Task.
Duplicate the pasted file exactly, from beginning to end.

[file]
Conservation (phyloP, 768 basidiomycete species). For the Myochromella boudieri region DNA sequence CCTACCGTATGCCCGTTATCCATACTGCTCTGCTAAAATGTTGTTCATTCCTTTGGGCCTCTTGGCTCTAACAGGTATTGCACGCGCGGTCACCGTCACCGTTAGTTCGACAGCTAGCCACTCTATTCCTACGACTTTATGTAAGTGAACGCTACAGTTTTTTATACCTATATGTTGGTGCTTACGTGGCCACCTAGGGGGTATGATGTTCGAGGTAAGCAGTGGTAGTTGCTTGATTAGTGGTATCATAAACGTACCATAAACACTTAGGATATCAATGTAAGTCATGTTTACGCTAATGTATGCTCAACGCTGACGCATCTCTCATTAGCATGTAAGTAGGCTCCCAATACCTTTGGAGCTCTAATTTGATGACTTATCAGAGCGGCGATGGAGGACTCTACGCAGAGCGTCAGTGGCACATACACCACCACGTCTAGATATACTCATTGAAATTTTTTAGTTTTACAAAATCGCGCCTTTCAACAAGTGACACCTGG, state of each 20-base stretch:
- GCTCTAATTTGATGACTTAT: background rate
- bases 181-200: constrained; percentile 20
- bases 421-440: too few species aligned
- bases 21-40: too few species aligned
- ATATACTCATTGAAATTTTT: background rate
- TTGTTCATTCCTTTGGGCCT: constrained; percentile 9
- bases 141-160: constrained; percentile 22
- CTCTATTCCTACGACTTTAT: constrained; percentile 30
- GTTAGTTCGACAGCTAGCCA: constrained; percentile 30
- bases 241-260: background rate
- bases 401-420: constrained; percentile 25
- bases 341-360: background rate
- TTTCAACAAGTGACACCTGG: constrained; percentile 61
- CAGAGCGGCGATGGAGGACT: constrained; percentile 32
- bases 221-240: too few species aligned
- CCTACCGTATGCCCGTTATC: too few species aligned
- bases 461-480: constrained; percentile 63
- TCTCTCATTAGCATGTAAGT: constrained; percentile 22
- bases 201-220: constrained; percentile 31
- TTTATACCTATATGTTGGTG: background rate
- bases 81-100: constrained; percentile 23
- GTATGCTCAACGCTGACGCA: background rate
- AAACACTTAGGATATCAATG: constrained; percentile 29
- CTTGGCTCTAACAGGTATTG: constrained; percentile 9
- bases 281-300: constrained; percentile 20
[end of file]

Conservation (phyloP, 768 basidiomycete species). For the Myochromella boudieri region DNA sequence CCTACCGTATGCCCGTTATCCATACTGCTCTGCTAAAATGTTGTTCATTCCTTTGGGCCTCTTGGCTCTAACAGGTATTGCACGCGCGGTCACCGTCACCGTTAGTTCGACAGCTAGCCACTCTATTCCTACGACTTTATGTAAGTGAACGCTACAGTTTTTTATACCTATATGTTGGTGCTTACGTGGCCACCTAGGGGGTATGATGTTCGAGGTAAGCAGTGGTAGTTGCTTGATTAGTGGTATCATAAACGTACCATAAACACTTAGGATATCAATGTAAGTCATGTTTACGCTAATGTATGCTCAACGCTGACGCATCTCTCATTAGCATGTAAGTAGGCTCCCAATACCTTTGGAGCTCTAATTTGATGACTTATCAGAGCGGCGATGGAGGACTCTACGCAGAGCGTCAGTGGCACATACACCACCACGTCTAGATATACTCATTGAAATTTTTTAGTTTTACAAAATCGCGCCTTTCAACAAGTGACACCTGG, state of each 20-base stretch:
- GCTCTAATTTGATGACTTAT: background rate
- bases 181-200: constrained; percentile 20
- bases 421-440: too few species aligned
- bases 21-40: too few species aligned
- ATATACTCATTGAAATTTTT: background rate
- TTGTTCATTCCTTTGGGCCT: constrained; percentile 9
- bases 141-160: constrained; percentile 22
- CTCTATTCCTACGACTTTAT: constrained; percentile 30
- GTTAGTTCGACAGCTAGCCA: constrained; percentile 30
- bases 241-260: background rate
- bases 401-420: constrained; percentile 25
- bases 341-360: background rate
- TTTCAACAAGTGACACCTGG: constrained; percentile 61
- CAGAGCGGCGATGGAGGACT: constrained; percentile 32
- bases 221-240: too few species aligned
- CCTACCGTATGCCCGTTATC: too few species aligned
- bases 461-480: constrained; percentile 63
- TCTCTCATTAGCATGTAAGT: constrained; percentile 22
- bases 201-220: constrained; percentile 31
- TTTATACCTATATGTTGGTG: background rate
- bases 81-100: constrained; percentile 23
- GTATGCTCAACGCTGACGCA: background rate
- AAACACTTAGGATATCAATG: constrained; percentile 29
- CTTGGCTCTAACAGGTATTG: constrained; percentile 9
- bases 281-300: constrained; percentile 20